Setting Aside All Authority
Giovanni Battista Riccioli and the Science against Copernicus in the Age of Galileo
288 pages, 6.00 x 9.00
Paperback | 9780268029883 | April 2015
eBook (PDF) | 9780268158620 | April 2015
eBook (EPUB) | 9780268080778 | April 2015
Setting Aside All Authority is an important account and analysis of seventeenth-century scientific arguments against the Copernican system. Christopher M. Graney challenges the long-standing ideas that opponents of the heliocentric ideas of Copernicus and Galileo were primarily motivated by religion or devotion to an outdated intellectual tradition, and that they were in continual retreat in the face of telescopic discoveries. Graney calls on newly translated works by anti-Copernican writers of the time to demonstrate that science, not religion, played an important, and arguably predominant, role in the opposition to the Copernican system. Anti-Copernicans, building on the work of the Danish astronomer Tycho Brahe, were in fact able to build an increasingly strong scientific case against the heliocentric system at least through the middle of the seventeenth century, several decades after the advent of the telescope. The scientific case reached its apogee, Graney argues, in the 1651 New Almagest of the Italian Jesuit astronomer Giovanni Battista Riccioli, who used detailed telescopic observations of stars to construct a powerful scientific argument against Copernicus. Setting Aside All Authority includes the first English translation of Monsignor Francesco Ingoli’s essay to Galileo (disputing the Copernican system on the eve of the Inquisition’s condemnation of it in 1616) and excerpts from Riccioli's reports regarding his experiments with falling bodies.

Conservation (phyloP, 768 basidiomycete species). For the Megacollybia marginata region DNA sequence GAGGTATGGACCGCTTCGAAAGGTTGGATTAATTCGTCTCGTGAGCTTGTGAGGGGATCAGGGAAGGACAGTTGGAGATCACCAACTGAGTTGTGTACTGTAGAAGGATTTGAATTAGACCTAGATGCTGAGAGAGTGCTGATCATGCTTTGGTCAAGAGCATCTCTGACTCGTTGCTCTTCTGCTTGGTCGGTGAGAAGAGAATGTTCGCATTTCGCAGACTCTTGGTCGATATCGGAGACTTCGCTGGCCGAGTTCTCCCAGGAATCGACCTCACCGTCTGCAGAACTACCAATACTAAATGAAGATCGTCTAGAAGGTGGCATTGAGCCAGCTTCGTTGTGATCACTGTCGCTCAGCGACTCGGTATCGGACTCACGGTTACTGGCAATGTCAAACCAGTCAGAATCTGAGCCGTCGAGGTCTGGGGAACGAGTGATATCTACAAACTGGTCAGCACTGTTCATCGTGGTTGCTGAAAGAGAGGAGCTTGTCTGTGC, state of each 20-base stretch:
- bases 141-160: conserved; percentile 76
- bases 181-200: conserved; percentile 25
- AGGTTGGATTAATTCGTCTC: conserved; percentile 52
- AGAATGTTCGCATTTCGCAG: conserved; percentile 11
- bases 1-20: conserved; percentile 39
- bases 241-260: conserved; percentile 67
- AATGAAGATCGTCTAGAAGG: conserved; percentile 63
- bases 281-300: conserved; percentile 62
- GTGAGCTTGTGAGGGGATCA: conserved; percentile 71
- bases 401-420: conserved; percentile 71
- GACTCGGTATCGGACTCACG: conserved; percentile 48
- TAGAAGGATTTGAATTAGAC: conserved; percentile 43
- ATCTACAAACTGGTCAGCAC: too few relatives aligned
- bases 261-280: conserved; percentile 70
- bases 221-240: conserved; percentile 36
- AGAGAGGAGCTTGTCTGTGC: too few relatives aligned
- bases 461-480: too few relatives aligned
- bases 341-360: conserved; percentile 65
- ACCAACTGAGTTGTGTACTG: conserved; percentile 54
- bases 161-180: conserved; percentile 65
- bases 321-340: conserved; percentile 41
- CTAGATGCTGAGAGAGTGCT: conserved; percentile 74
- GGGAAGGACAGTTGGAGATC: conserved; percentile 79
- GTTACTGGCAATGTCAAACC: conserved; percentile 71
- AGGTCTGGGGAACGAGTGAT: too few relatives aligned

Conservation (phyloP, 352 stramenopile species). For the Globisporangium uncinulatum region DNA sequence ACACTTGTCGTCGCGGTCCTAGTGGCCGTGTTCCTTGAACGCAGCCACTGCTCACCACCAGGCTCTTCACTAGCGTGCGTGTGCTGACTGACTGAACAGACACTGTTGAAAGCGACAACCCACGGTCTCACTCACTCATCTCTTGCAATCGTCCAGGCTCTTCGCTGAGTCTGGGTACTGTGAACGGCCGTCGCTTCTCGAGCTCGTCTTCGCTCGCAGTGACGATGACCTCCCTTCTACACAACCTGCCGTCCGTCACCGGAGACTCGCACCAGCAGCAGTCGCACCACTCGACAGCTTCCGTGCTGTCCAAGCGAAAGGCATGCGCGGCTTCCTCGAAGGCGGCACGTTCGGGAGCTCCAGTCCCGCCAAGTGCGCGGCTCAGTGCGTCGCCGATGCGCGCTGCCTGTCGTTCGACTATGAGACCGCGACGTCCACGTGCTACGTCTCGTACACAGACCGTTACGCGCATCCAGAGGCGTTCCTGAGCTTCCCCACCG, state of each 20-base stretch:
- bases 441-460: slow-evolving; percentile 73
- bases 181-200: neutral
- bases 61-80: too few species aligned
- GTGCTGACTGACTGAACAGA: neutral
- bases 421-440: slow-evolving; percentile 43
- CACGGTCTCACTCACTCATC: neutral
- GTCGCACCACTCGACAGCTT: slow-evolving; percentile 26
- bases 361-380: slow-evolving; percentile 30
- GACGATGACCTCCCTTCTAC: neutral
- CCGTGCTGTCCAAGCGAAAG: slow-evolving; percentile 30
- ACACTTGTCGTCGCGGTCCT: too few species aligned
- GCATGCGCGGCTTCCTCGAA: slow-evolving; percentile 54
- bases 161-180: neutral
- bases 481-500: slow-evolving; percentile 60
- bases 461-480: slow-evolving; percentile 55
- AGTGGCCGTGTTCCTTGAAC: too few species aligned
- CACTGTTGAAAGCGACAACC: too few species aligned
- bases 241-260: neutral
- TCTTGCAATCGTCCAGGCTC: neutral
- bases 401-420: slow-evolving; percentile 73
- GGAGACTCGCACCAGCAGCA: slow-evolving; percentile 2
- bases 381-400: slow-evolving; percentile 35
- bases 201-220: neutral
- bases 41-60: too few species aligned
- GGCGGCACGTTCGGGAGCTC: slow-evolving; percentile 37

Christopher M. Graney is professor of physics at Jefferson Community & Technical College. He is the author of Setting Aside All Authority: Giovanni Battista Riccioli and the Science against Copernicus in the Age of Galileo (University of Notre Dame Press, 2015).
"For students of the Copernican revolution, here is an unexpected contribution that will force the experts to revise their lecture notes. Christopher Graney (with translation assistance from Christina Graney) has almost single-handedly revised the traditional story about Jesuit Giambattista Riccioli’s list of pro and con arguments for the heliocentric cosmology. Big surprise: in 1651 the geocentric cosmology had science on its side." ~Owen Gingerich, author of God's Planet